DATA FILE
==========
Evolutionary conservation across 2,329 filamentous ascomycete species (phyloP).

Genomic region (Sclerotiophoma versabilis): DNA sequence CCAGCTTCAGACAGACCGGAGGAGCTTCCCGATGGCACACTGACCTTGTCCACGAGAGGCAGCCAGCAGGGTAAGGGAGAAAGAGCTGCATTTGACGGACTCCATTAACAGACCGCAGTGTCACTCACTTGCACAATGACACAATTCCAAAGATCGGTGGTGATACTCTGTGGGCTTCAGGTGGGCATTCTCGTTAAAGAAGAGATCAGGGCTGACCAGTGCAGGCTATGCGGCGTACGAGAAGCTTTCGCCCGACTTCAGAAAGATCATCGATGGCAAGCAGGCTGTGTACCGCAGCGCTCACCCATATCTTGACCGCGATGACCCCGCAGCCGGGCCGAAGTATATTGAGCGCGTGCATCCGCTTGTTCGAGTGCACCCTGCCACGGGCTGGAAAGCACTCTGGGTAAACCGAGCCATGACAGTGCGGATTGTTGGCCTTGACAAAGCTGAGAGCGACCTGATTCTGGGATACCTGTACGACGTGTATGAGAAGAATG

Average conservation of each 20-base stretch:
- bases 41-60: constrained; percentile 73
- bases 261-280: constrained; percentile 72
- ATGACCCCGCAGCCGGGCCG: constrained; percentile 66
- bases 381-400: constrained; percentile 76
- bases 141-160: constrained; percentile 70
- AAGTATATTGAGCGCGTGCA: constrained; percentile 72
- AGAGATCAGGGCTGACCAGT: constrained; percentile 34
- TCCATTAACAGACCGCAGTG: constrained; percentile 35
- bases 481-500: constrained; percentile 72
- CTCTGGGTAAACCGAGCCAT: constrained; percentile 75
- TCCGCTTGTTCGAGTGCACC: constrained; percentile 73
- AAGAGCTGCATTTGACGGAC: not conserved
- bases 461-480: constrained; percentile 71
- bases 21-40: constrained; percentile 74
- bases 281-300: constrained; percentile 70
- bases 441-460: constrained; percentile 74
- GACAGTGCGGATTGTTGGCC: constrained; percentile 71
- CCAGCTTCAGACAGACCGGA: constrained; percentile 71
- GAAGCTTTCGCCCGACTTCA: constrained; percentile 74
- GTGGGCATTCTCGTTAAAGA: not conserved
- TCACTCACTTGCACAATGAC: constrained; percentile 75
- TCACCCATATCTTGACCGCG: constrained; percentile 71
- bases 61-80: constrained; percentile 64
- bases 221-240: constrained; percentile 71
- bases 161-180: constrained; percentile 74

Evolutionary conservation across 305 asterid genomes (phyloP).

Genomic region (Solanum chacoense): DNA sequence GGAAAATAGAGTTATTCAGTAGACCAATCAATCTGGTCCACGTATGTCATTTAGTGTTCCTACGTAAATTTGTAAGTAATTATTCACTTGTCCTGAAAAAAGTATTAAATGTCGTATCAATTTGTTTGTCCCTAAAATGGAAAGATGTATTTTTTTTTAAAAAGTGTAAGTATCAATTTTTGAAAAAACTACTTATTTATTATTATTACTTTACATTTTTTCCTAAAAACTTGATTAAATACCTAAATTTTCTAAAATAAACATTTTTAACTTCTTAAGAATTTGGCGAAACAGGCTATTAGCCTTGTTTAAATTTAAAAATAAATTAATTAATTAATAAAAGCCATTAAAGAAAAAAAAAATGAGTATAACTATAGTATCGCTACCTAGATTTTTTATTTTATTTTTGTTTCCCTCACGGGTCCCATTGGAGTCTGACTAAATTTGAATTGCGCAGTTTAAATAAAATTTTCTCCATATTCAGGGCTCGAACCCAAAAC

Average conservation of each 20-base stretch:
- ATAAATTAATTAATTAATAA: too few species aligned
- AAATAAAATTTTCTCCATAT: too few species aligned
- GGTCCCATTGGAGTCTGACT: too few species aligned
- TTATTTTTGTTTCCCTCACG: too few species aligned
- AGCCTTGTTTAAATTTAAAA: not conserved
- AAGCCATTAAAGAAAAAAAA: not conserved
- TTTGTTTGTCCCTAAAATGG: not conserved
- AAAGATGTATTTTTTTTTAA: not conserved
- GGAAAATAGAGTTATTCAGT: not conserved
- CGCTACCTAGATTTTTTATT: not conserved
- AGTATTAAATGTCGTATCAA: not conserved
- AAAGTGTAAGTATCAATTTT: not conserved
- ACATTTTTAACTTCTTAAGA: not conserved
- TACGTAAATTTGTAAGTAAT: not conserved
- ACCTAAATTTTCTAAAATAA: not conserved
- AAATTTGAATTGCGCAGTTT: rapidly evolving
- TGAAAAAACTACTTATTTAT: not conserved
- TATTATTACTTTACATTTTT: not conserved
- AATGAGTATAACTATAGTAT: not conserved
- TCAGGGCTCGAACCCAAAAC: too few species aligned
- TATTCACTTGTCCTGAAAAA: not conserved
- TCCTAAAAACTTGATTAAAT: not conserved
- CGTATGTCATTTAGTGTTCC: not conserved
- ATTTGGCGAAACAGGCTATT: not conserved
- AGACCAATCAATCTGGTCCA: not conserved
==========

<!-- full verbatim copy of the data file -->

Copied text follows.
Evolutionary conservation across 2,329 filamentous ascomycete species (phyloP).

Genomic region (Sclerotiophoma versabilis): DNA sequence CCAGCTTCAGACAGACCGGAGGAGCTTCCCGATGGCACACTGACCTTGTCCACGAGAGGCAGCCAGCAGGGTAAGGGAGAAAGAGCTGCATTTGACGGACTCCATTAACAGACCGCAGTGTCACTCACTTGCACAATGACACAATTCCAAAGATCGGTGGTGATACTCTGTGGGCTTCAGGTGGGCATTCTCGTTAAAGAAGAGATCAGGGCTGACCAGTGCAGGCTATGCGGCGTACGAGAAGCTTTCGCCCGACTTCAGAAAGATCATCGATGGCAAGCAGGCTGTGTACCGCAGCGCTCACCCATATCTTGACCGCGATGACCCCGCAGCCGGGCCGAAGTATATTGAGCGCGTGCATCCGCTTGTTCGAGTGCACCCTGCCACGGGCTGGAAAGCACTCTGGGTAAACCGAGCCATGACAGTGCGGATTGTTGGCCTTGACAAAGCTGAGAGCGACCTGATTCTGGGATACCTGTACGACGTGTATGAGAAGAATG

Average conservation of each 20-base stretch:
- bases 41-60: constrained; percentile 73
- bases 261-280: constrained; percentile 72
- ATGACCCCGCAGCCGGGCCG: constrained; percentile 66
- bases 381-400: constrained; percentile 76
- bases 141-160: constrained; percentile 70
- AAGTATATTGAGCGCGTGCA: constrained; percentile 72
- AGAGATCAGGGCTGACCAGT: constrained; percentile 34
- TCCATTAACAGACCGCAGTG: constrained; percentile 35
- bases 481-500: constrained; percentile 72
- CTCTGGGTAAACCGAGCCAT: constrained; percentile 75
- TCCGCTTGTTCGAGTGCACC: constrained; percentile 73
- AAGAGCTGCATTTGACGGAC: not conserved
- bases 461-480: constrained; percentile 71
- bases 21-40: constrained; percentile 74
- bases 281-300: constrained; percentile 70
- bases 441-460: constrained; percentile 74
- GACAGTGCGGATTGTTGGCC: constrained; percentile 71
- CCAGCTTCAGACAGACCGGA: constrained; percentile 71
- GAAGCTTTCGCCCGACTTCA: constrained; percentile 74
- GTGGGCATTCTCGTTAAAGA: not conserved
- TCACTCACTTGCACAATGAC: constrained; percentile 75
- TCACCCATATCTTGACCGCG: constrained; percentile 71
- bases 61-80: constrained; percentile 64
- bases 221-240: constrained; percentile 71
- bases 161-180: constrained; percentile 74

Evolutionary conservation across 305 asterid genomes (phyloP).

Genomic region (Solanum chacoense): DNA sequence GGAAAATAGAGTTATTCAGTAGACCAATCAATCTGGTCCACGTATGTCATTTAGTGTTCCTACGTAAATTTGTAAGTAATTATTCACTTGTCCTGAAAAAAGTATTAAATGTCGTATCAATTTGTTTGTCCCTAAAATGGAAAGATGTATTTTTTTTTAAAAAGTGTAAGTATCAATTTTTGAAAAAACTACTTATTTATTATTATTACTTTACATTTTTTCCTAAAAACTTGATTAAATACCTAAATTTTCTAAAATAAACATTTTTAACTTCTTAAGAATTTGGCGAAACAGGCTATTAGCCTTGTTTAAATTTAAAAATAAATTAATTAATTAATAAAAGCCATTAAAGAAAAAAAAAATGAGTATAACTATAGTATCGCTACCTAGATTTTTTATTTTATTTTTGTTTCCCTCACGGGTCCCATTGGAGTCTGACTAAATTTGAATTGCGCAGTTTAAATAAAATTTTCTCCATATTCAGGGCTCGAACCCAAAAC

Average conservation of each 20-base stretch:
- ATAAATTAATTAATTAATAA: too few species aligned
- AAATAAAATTTTCTCCATAT: too few species aligned
- GGTCCCATTGGAGTCTGACT: too few species aligned
- TTATTTTTGTTTCCCTCACG: too few species aligned
- AGCCTTGTTTAAATTTAAAA: not conserved
- AAGCCATTAAAGAAAAAAAA: not conserved
- TTTGTTTGTCCCTAAAATGG: not conserved
- AAAGATGTATTTTTTTTTAA: not conserved
- GGAAAATAGAGTTATTCAGT: not conserved
- CGCTACCTAGATTTTTTATT: not conserved
- AGTATTAAATGTCGTATCAA: not conserved
- AAAGTGTAAGTATCAATTTT: not conserved
- ACATTTTTAACTTCTTAAGA: not conserved
- TACGTAAATTTGTAAGTAAT: not conserved
- ACCTAAATTTTCTAAAATAA: not conserved
- AAATTTGAATTGCGCAGTTT: rapidly evolving
- TGAAAAAACTACTTATTTAT: not conserved
- TATTATTACTTTACATTTTT: not conserved
- AATGAGTATAACTATAGTAT: not conserved
- TCAGGGCTCGAACCCAAAAC: too few species aligned
- TATTCACTTGTCCTGAAAAA: not conserved
- TCCTAAAAACTTGATTAAAT: not conserved
- CGTATGTCATTTAGTGTTCC: not conserved
- ATTTGGCGAAACAGGCTATT: not conserved
- AGACCAATCAATCTGGTCCA: not conserved